Blog Tools Eye the Enterprise at Demo

By Matthew Hicks  |  Posted 2005-02-15 Print this article Print

Blogging shows signs of moving deeper into the business world and into new content types such as video as developers showcase new tools and services at the Demo conference.

SCOTTSDALE, Ariz.—As Weblogs gain more mainstream appeal, new blog-publishing tools are responding with products tailored to enterprise users and to emerging areas such as video blogging. Like last year, blogging captured attention at the Demo conference being held here this week. But it showed signs of reaching deeper into the enterprises as new vendors demonstrated everything from a hardware appliance for deploying corporate blogs to an application for disseminating blog postings across online communities. WhatCounts Inc. showed its blog in a box called BlogUnit. The first version of the appliance, set to ship March 1, provides typical blog features for publishing posts and syndicating content but also adds security features such as the ability to create user profiles to control access and integration with corporate LDAP and RADIUS servers.
The appliance is targeted to enterprises wanting to publish blogs to employees, customers and partners but with the means to better control and manage the posting process, said David Geller, president and CEO of Seattle-based WhatCounts.
"We wanted to ship an appliance because we knew security was important and that enterprises need data to live in their data centers," Geller said. The 1U rack-mountable appliance also supports the aggregation of RSS (Really Simple Syndication) and Atom feeds within a blog, a feature that could be used to track news internally or share blog updates with customers and partners, Geller said. Click here to read more about blogging trends from Demo 2004. Geller said the unit provides workflow controls to set up an approval process before blog postings go live as well as to create and track versions. Pricing for the appliance will start at $10,000. A new blogging application from Burlington, Ontario-based iUpload bridges both individual and business blogging. Launched during Demo, iUpload Perspectives lets users not only create blog content but also post it to multiple online communities such as eBay Inc. or, said David Carter, iUploads chief technology officer and vice president of strategy. While individuals can use the application to better manage their communications across Web sites and online services, businesses can use it to "tap into the blogosphere" to allow consumers to generate content for a marketing campaign or to collaborate with coworkers, Carter said. iUpload demonstrated how a company could target a posted message to specific employees via integration with a contact list. iUpload Perspectives uses Web services to connect with online communities and applications. It is available as a free tool for individuals. Click here to read more about blogging capturing business interest. Next Page: Video Blogs Made Easy?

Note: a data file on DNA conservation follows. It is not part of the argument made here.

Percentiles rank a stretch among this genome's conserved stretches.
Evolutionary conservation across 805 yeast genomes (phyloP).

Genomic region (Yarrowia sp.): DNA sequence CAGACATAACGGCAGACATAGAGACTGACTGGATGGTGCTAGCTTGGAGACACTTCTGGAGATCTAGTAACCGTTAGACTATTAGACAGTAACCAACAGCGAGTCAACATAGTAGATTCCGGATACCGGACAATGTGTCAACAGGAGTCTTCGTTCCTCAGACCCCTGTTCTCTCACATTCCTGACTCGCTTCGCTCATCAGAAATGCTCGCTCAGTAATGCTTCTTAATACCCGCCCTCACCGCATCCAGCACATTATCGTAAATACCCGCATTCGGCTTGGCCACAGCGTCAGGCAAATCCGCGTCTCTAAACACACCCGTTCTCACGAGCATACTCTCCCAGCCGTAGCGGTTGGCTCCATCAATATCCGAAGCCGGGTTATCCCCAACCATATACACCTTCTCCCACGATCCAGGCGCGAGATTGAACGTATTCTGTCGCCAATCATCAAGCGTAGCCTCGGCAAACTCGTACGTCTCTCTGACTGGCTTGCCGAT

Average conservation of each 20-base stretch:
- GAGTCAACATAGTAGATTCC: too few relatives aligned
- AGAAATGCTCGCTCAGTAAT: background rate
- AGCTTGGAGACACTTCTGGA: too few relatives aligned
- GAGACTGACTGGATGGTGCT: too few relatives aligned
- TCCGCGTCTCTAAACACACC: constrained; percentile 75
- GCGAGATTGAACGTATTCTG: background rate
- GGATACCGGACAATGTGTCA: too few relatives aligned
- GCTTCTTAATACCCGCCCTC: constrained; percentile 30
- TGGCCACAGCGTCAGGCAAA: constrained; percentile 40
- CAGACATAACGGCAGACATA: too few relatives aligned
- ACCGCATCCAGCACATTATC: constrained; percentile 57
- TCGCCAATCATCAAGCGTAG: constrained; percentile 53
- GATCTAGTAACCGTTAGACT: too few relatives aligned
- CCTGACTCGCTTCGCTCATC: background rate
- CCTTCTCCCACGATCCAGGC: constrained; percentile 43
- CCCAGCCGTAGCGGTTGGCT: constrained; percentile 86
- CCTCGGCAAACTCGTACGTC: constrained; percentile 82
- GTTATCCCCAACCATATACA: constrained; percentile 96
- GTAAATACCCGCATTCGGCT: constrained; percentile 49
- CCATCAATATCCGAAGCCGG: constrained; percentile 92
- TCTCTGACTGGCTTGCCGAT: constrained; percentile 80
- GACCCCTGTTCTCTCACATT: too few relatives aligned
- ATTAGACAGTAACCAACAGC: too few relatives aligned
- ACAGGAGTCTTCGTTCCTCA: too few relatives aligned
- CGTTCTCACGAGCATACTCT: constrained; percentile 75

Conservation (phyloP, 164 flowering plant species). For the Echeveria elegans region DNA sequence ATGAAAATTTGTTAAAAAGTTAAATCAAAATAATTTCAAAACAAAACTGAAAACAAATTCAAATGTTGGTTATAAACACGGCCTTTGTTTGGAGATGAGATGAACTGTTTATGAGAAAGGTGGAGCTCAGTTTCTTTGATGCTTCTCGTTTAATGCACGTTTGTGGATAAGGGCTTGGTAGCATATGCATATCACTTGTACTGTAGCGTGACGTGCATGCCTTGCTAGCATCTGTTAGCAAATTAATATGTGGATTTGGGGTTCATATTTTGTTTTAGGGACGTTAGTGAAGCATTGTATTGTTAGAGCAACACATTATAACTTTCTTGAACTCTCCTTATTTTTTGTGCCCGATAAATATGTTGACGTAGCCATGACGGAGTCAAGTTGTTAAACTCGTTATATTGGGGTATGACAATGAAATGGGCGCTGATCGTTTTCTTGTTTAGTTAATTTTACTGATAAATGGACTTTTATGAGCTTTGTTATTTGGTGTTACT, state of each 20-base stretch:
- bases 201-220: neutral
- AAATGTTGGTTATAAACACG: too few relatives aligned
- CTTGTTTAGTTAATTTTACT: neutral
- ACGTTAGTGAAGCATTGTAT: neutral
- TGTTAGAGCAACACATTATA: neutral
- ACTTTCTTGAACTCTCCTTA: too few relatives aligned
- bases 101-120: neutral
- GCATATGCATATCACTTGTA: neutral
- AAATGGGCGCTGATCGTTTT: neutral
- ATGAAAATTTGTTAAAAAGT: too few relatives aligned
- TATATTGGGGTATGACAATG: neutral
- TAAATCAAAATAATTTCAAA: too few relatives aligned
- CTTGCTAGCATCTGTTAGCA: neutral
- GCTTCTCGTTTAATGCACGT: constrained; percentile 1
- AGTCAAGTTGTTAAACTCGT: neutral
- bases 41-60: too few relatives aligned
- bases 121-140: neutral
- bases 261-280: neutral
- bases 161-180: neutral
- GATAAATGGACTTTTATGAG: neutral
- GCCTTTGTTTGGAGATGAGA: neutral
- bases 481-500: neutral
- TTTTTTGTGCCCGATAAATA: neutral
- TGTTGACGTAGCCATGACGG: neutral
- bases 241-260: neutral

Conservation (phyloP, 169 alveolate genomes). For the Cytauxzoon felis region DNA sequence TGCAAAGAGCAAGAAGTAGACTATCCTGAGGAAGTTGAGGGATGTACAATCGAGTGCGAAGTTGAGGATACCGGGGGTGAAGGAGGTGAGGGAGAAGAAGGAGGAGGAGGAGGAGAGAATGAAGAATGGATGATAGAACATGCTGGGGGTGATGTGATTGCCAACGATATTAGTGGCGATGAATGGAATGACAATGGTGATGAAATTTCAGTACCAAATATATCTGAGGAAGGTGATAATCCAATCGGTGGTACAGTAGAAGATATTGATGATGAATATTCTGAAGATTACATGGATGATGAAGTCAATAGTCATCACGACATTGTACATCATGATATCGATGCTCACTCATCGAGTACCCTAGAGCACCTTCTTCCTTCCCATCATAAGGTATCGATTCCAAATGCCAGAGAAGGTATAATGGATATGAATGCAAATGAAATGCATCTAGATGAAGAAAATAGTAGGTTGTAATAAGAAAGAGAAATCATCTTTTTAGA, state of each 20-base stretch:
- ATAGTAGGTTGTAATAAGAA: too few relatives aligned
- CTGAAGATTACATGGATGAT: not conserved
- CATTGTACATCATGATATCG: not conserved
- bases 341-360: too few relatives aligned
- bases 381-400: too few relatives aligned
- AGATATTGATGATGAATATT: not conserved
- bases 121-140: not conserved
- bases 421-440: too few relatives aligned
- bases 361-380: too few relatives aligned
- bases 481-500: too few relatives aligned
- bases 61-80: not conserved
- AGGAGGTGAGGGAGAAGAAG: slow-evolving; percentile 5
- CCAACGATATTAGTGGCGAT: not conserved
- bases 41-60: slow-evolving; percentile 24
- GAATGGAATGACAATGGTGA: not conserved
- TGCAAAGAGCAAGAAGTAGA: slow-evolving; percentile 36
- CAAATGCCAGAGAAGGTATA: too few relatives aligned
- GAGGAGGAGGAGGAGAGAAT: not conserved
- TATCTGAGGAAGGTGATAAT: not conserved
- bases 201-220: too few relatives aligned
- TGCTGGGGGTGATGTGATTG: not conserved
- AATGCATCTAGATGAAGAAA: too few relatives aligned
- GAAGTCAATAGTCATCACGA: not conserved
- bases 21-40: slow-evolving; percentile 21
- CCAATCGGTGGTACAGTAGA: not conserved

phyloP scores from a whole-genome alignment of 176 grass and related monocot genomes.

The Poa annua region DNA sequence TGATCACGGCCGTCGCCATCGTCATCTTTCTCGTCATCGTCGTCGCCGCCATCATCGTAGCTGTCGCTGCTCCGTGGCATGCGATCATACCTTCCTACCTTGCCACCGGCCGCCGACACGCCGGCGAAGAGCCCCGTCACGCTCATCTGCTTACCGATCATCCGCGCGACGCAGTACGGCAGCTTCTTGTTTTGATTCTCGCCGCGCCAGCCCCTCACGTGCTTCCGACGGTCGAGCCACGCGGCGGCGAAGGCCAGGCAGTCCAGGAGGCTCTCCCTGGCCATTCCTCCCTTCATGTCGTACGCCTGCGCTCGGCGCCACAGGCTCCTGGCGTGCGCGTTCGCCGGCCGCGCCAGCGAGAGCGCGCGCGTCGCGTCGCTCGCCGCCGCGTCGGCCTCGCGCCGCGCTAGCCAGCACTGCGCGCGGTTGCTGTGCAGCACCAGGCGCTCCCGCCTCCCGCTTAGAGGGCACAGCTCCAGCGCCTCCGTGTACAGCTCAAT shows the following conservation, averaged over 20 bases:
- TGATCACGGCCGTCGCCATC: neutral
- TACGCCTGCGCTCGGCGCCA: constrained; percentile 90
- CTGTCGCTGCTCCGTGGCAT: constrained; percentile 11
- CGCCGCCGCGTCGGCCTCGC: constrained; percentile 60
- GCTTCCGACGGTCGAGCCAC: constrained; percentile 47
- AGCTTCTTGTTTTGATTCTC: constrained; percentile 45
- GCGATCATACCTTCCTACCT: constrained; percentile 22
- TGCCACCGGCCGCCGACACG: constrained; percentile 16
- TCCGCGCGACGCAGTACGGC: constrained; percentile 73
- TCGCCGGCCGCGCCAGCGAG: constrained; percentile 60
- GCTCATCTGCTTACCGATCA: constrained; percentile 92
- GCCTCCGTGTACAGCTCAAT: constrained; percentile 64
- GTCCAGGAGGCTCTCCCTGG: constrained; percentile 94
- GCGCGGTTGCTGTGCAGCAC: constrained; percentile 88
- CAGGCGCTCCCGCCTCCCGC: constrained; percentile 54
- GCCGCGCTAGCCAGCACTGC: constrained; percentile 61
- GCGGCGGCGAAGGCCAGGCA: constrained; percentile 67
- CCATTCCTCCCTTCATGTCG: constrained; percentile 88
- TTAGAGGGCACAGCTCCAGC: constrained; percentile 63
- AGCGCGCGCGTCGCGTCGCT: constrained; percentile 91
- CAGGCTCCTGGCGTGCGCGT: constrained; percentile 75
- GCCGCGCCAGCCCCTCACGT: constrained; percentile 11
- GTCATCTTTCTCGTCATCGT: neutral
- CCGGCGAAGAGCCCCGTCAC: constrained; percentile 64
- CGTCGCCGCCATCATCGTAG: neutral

Matthew Hicks As an online reporter for, Matt Hicks covers the fast-changing developments in Internet technologies. His coverage includes the growing field of Web conferencing software and services. With eight years as a business and technology journalist, Matt has gained insight into the market strategies of IT vendors as well as the needs of enterprise IT managers. He joined Ziff Davis in 1999 as a staff writer for the former Strategies section of eWEEK, where he wrote in-depth features about corporate strategies for e-business and enterprise software. In 2002, he moved to the News department at the magazine as a senior writer specializing in coverage of database software and enterprise networking. Later that year Matt started a yearlong fellowship in Washington, DC, after being awarded an American Political Science Association Congressional Fellowship for Journalist. As a fellow, he spent nine months working on policy issues, including technology policy, in for a Member of the U.S. House of Representatives. He rejoined Ziff Davis in August 2003 as a reporter dedicated to online coverage for Along with Web conferencing, he follows search engines, Web browsers, speech technology and the Internet domain-naming system.

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